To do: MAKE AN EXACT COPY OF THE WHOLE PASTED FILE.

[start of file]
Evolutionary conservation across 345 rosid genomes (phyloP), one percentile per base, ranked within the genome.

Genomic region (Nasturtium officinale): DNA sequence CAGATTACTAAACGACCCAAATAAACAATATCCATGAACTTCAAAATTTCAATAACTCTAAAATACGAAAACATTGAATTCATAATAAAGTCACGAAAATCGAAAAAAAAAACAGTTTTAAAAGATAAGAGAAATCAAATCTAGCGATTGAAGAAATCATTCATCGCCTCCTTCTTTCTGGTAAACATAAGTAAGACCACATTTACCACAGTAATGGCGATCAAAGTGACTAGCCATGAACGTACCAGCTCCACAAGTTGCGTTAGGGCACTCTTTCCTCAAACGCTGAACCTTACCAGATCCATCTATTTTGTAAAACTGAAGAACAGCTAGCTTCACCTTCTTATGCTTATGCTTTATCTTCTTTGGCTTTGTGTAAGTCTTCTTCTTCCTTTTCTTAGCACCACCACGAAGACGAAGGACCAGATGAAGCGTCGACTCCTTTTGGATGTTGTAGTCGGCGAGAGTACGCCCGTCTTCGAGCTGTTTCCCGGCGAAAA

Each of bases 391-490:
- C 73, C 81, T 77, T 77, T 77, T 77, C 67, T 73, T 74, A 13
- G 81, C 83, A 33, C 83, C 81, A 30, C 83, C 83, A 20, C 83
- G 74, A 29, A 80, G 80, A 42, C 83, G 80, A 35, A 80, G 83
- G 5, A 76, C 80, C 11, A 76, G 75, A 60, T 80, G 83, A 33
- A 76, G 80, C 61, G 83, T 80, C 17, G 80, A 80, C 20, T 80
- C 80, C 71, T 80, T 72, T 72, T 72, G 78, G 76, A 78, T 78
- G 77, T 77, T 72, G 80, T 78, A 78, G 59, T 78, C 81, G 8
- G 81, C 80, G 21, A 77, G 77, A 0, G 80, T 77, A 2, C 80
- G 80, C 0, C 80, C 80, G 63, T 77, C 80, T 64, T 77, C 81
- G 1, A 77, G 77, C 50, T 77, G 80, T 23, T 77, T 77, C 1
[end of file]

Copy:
Evolutionary conservation across 345 rosid genomes (phyloP), one percentile per base, ranked within the genome.

Genomic region (Nasturtium officinale): DNA sequence CAGATTACTAAACGACCCAAATAAACAATATCCATGAACTTCAAAATTTCAATAACTCTAAAATACGAAAACATTGAATTCATAATAAAGTCACGAAAATCGAAAAAAAAAACAGTTTTAAAAGATAAGAGAAATCAAATCTAGCGATTGAAGAAATCATTCATCGCCTCCTTCTTTCTGGTAAACATAAGTAAGACCACATTTACCACAGTAATGGCGATCAAAGTGACTAGCCATGAACGTACCAGCTCCACAAGTTGCGTTAGGGCACTCTTTCCTCAAACGCTGAACCTTACCAGATCCATCTATTTTGTAAAACTGAAGAACAGCTAGCTTCACCTTCTTATGCTTATGCTTTATCTTCTTTGGCTTTGTGTAAGTCTTCTTCTTCCTTTTCTTAGCACCACCACGAAGACGAAGGACCAGATGAAGCGTCGACTCCTTTTGGATGTTGTAGTCGGCGAGAGTACGCCCGTCTTCGAGCTGTTTCCCGGCGAAAA

Each of bases 391-490:
- C 73, C 81, T 77, T 77, T 77, T 77, C 67, T 73, T 74, A 13
- G 81, C 83, A 33, C 83, C 81, A 30, C 83, C 83, A 20, C 83
- G 74, A 29, A 80, G 80, A 42, C 83, G 80, A 35, A 80, G 83
- G 5, A 76, C 80, C 11, A 76, G 75, A 60, T 80, G 83, A 33
- A 76, G 80, C 61, G 83, T 80, C 17, G 80, A 80, C 20, T 80
- C 80, C 71, T 80, T 72, T 72, T 72, G 78, G 76, A 78, T 78
- G 77, T 77, T 72, G 80, T 78, A 78, G 59, T 78, C 81, G 8
- G 81, C 80, G 21, A 77, G 77, A 0, G 80, T 77, A 2, C 80
- G 80, C 0, C 80, C 80, G 63, T 77, C 80, T 64, T 77, C 81
- G 1, A 77, G 77, C 50, T 77, G 80, T 23, T 77, T 77, C 1